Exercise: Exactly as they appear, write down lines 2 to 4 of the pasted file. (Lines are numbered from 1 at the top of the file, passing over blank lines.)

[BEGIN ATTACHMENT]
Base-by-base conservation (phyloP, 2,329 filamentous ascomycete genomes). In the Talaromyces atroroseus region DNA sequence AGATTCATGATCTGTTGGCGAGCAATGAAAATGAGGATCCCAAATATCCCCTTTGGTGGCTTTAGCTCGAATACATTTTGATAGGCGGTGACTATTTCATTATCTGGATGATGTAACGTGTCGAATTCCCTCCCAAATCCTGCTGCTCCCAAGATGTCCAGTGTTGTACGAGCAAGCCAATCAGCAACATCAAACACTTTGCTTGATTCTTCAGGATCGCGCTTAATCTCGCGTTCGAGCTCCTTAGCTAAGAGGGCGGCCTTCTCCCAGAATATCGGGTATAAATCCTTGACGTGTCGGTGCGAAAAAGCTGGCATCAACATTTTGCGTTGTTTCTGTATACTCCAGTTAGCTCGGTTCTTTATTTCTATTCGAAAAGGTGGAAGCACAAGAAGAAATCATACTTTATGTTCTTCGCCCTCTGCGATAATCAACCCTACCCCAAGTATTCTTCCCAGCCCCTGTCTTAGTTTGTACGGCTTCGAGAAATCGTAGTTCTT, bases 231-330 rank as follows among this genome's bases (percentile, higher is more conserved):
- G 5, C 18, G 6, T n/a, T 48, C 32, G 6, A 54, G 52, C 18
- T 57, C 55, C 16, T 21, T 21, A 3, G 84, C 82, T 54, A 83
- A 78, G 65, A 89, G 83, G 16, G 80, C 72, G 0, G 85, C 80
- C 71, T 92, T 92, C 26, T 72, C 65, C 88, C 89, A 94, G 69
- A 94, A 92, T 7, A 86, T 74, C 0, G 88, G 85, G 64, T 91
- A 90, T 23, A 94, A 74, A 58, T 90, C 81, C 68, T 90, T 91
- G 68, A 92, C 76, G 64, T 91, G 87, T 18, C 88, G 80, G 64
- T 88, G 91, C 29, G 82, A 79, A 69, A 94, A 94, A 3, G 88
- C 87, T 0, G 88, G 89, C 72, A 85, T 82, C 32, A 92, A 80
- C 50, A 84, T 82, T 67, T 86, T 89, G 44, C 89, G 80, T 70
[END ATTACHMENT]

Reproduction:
- G 5, C 18, G 6, T n/a, T 48, C 32, G 6, A 54, G 52, C 18
- T 57, C 55, C 16, T 21, T 21, A 3, G 84, C 82, T 54, A 83
- A 78, G 65, A 89, G 83, G 16, G 80, C 72, G 0, G 85, C 80